Dynan L, Smith RB. Health Serv Res. 2022;57:1235-1246.
Nurses play a critical role in ensuring patient safety, and prior research has shown that better nurse-staffing ratios and nurse engagement can improve mortality rates. This study of nearly 300 Florida acute-care hospitals evaluated the effect of expenditures on continuing nurse education staffing ratios of several AHRQ Patient Safety Indicators (PSI). Increased spending on both improved outcomes in catheter-related blood stream infections, pressure ulcers, and deep vein thrombosis.
Almqvist D, Norberg D, Larsson F, et al. Intensive Crit Care Nurs. 2022;74:103330.
Interhospital transfers pose a serious risk to patients. In this study, nurse anesthetists and intensive care nurses described strategies to ensure safe transport for patients who are intubated or who may require intubation. Strategies include clear and adequate communication between providers prior to transport, stabilizing and optimizing the patient’s condition, and ensuring that appropriate drugs and equipment are prepared and available.
Oura P, Sajantila A. J Public Health Res. 2022;11:227990362211399.
Although patient safety is a national priority, preventable harm among patients remains high. After analyzing national death certificate data from 1999 through 2019, researchers in this study found that medical adverse events were listed as the underlying cause of death in 0.24% of deaths. From 2014 to 2019, researchers identified a nearly 16% annual increase in deaths attributed to adverse events, primarily driven by procedure-related adverse events and possibly related to the implementation of ICD-10 in 2015.
Crunden EA, Worsley PR, Coleman SB, et al. Int J Nurs Stud. 2022;135:104326.
Hospital-acquired pressure ulcers, categorized as a never event, are underreported, particularly when related to medical devices. Interviews with experts in hospital-acquired pressure ulcers revealed four domains related to reporting: 1) individual health professional factors, 2) professional interactions, 3) incentives and resources, and 4) capacity for organizational change. Teamwork, openness, and feedback were seen as the main facilitators to reporting, and financial consequences was a contributing barrier.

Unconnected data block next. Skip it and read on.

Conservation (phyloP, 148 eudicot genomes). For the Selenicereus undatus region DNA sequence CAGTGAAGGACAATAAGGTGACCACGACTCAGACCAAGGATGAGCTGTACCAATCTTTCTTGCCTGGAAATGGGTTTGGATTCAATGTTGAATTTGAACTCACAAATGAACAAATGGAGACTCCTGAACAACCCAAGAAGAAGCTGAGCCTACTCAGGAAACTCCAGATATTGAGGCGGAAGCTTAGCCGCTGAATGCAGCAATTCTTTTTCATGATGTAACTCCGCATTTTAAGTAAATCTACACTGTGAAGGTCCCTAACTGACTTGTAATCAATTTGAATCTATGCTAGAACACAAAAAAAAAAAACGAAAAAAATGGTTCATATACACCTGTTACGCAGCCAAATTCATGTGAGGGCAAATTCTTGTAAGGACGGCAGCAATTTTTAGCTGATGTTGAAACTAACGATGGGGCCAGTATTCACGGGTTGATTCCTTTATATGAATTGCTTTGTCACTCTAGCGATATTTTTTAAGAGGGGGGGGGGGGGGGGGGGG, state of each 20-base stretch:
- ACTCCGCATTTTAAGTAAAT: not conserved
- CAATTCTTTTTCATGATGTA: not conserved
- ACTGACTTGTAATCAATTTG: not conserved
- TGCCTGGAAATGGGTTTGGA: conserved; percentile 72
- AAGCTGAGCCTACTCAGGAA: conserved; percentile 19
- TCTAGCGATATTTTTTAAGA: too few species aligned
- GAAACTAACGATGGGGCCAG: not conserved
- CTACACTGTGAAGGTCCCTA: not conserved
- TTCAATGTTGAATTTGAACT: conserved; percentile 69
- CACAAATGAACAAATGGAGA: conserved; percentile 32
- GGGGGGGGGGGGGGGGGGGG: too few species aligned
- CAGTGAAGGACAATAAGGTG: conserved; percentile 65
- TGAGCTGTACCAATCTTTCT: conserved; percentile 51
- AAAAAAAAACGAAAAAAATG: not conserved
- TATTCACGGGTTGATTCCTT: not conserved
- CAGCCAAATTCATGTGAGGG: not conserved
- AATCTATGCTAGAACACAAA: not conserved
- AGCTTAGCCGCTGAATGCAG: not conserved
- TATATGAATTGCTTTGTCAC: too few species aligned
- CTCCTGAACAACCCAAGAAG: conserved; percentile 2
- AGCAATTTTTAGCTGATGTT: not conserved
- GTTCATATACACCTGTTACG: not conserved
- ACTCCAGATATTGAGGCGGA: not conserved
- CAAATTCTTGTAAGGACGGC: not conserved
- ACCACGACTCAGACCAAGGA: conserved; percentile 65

Hunt J, Gammon J, Williams S, et al. BMC Health Serv Res. 2022;22:1446.
Isolation for infection prevention and control may result in unintended consequences for patient safety. Using focus groups at two hospitals, this study explored healthcare staff understanding of infection prevention practices and patient safety culture within insolation settings. Thematic analysis highlights the importance of engaged leadership, appropriate staffing, teamwork, and prioritization of patient-centered care in achieving a culture of safety and improvements in infection prevention.
Boxley C, Krevat SA, Sengupta S, et al. J Patient Saf. 2022;18:e1196-e1202.
COVID-19 changed the way care is delivered to hospitalized patients and resulted in new categories and themes in patient safety reporting. This study used machine learning to group of more than 2,000 patient safety event (PSE) reports into eight clinically relevant themes, including testing delays, diagnostic errors, pressure ulcers, and falls.
Wilson M-A, Sinno M, Hacker Teper M, et al. J Patient Saf. 2022;18:680-685.
Achieving zero preventable harm is an ongoing goal for health systems. In this study, researchers developed a five-part strategy to achieve high-reliability and eliminate preventable harm at one regional health system in Canada – (1) engage leadership, (2) develop an organization-specific patient safety framework, (3) monitor specific quality aims (e.g., high-risk, high-cost areas), (4) standardize the incident review process, including the use of root cause analysis, and (5) communicate progress to staff in real-time via electronic dashboards. One-year post-implementation, researchers observed an increase in patient safety incident reporting and improvements in safety culture, as well as decreases in adverse events such as falls, pressure injuries and healthcare-acquired infections.
Adamson HK, Foster B, Clarke R, et al. J Patient Saf. 2022;18:e1096-e1101.
Computed tomography (CT) scans are important diagnostic tools but can present serious dangers from overexposure to radiation. Researchers reviewed 133 radiation incidents reported to one NHS trust from 2015-2018. Reported events included radiation incidents, near-miss incidents, and repeat scans. Most events were investigated using a systems approach, and staff were encouraged to report all types of incidents, including near misses, to foster a culture of safety and enable learning.